Cryogen Safety

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Cryogen Safety

Cryogen Safety Cryogenic liquids help us store materials and conduct experiments at extremely low temperatures. We must be careful to work with them safely to avoid the risk of frostbite, asphyxiation and over-pressurization of containers that can lead to explosions. Take this course to learn about what cryogenic liquids are, the risks they present and how to use them safely. This course lays the foundation for the workplace-specific, hands-on training your employer will provide to you. It is ideal for anyone who works with or around or manages people who work with or around cryogenic liquids.


What You Get

Official DOL OSHA card – shipped within 2 weeks

Who Should Take the Training?

Entry level workers

Course Gamification

Dynamic course design with engaging games and quizzes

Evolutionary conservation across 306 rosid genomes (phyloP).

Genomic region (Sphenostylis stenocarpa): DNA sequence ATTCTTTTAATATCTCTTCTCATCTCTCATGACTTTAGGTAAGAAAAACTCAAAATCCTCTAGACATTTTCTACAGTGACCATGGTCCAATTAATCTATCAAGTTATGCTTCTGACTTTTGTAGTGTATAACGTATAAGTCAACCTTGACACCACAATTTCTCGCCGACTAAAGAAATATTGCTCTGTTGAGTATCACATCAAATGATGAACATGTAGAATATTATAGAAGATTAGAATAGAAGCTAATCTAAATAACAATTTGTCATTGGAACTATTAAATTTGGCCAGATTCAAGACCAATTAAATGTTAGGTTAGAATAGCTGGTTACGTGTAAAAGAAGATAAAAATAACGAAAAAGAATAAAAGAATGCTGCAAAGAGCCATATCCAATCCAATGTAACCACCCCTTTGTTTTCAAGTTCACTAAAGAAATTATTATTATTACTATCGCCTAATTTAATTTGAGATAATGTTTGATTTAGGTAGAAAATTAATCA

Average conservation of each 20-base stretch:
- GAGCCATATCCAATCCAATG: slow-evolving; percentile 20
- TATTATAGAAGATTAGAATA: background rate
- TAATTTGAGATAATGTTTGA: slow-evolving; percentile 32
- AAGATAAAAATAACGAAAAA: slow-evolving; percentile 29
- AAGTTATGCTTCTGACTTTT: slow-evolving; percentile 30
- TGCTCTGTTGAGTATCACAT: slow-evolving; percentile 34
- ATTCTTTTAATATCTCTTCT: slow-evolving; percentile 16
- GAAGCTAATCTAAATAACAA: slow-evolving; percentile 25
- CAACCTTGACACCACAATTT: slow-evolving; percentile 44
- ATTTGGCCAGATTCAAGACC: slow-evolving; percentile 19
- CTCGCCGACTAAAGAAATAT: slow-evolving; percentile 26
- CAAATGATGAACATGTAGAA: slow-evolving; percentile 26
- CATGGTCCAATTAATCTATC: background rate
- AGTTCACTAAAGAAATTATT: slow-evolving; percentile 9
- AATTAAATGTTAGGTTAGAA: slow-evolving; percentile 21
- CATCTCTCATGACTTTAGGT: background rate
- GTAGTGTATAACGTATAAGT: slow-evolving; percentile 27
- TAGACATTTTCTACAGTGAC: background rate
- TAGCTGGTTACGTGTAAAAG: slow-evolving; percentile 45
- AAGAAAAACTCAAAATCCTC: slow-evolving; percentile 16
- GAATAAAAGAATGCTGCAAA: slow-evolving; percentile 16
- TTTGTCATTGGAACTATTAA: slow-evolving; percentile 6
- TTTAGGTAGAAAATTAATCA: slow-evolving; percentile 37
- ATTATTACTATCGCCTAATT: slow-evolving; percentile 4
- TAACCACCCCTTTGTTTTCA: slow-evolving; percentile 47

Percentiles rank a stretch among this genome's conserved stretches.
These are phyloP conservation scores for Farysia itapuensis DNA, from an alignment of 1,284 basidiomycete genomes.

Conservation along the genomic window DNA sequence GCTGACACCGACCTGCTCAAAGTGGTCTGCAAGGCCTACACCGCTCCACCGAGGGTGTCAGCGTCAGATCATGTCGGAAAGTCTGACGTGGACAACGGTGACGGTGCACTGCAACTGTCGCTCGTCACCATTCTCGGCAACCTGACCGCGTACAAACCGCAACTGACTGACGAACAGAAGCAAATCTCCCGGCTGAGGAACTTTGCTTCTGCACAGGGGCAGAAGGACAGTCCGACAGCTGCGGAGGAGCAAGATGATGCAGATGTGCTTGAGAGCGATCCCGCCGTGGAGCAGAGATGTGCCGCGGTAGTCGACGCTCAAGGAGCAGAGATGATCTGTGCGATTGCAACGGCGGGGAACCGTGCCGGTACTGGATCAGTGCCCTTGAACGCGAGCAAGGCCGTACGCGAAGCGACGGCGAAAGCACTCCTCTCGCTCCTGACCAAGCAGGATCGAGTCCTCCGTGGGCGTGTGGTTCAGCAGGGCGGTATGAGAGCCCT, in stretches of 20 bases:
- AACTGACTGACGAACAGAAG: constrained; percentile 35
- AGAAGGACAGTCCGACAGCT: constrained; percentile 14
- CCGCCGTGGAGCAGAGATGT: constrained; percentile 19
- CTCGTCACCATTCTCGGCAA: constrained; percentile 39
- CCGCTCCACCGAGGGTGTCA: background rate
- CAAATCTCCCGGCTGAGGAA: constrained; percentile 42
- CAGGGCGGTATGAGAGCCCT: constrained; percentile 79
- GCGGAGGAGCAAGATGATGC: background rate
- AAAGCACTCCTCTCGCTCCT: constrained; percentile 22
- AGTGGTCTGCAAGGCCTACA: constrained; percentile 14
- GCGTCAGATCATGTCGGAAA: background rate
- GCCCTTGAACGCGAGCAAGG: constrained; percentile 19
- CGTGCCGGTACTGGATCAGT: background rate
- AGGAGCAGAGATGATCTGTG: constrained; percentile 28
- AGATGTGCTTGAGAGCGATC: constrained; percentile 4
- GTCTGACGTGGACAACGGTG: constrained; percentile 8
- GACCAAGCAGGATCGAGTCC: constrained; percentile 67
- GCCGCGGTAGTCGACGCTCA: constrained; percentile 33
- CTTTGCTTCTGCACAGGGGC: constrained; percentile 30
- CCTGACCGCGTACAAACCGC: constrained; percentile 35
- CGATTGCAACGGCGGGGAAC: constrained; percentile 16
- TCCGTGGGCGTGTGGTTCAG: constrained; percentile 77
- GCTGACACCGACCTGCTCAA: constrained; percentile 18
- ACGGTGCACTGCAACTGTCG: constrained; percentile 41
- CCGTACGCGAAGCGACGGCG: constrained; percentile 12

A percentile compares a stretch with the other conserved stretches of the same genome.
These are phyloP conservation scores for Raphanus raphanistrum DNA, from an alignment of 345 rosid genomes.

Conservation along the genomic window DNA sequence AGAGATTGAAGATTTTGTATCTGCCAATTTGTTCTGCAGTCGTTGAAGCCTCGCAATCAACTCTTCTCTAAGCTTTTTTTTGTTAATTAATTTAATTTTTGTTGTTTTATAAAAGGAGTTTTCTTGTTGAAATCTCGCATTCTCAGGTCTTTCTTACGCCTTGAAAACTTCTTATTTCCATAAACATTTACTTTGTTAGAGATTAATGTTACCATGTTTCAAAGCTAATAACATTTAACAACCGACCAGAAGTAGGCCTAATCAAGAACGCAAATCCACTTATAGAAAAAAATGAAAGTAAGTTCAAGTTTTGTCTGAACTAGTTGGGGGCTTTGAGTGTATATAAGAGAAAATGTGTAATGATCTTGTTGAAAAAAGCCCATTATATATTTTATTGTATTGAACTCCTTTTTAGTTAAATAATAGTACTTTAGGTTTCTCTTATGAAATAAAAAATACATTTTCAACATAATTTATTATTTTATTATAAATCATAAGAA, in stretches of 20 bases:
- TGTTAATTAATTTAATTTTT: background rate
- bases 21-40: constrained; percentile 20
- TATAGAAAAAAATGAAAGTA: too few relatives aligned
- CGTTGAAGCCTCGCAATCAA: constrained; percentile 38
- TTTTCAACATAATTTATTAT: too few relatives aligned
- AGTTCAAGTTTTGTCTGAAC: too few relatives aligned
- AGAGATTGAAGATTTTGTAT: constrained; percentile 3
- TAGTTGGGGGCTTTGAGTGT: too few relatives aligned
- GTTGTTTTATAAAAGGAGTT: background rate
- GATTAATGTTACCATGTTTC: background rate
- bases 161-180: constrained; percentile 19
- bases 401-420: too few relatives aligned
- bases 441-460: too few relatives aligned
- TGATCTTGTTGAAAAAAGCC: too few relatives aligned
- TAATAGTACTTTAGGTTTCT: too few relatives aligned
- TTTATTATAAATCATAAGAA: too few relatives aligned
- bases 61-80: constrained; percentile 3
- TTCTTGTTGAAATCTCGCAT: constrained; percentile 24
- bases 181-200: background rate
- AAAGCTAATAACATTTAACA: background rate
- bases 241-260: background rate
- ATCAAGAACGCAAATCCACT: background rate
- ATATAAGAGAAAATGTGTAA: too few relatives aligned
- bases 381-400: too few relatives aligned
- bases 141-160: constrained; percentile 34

Course Access

Courses available 24/7 on any device

Course Structure

At your own pace, save progress as you go

Standards Covered

OSHA 29 CFR 1926


Support available by email, phone or chat

Course Updates

Content is updated and current

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Frequently Asked Questions (FAQs)

What is cryogen safety?

Cryogen safety refers to the safe handling, storage, and use of cryogenic materials, which are substances that exist at extremely low temperatures.

Why is it important to have a cryogen safety course?

It is important to have a cryogen safety course to educate individuals on the potential hazards and risks associated with cryogenic materials and how to safely handle them to prevent accidents and injuries.

Who should take a cryogen safety course?

Anyone who works with or around cryogenic materials, such as scientists, engineers, laboratory technicians, and industrial workers, should take a cryogen safety course.

What are some common cryogenic materials?

Liquid nitrogen, liquid helium, and dry ice are some common cryogenic materials used in various industries and applications.

What are the potential hazards of cryogenic materials?

Cryogenic materials can cause severe frostbite and tissue damage if they come in contact with skin or body tissues. They can also displace oxygen and create an oxygen-deficient environment, leading to suffocation.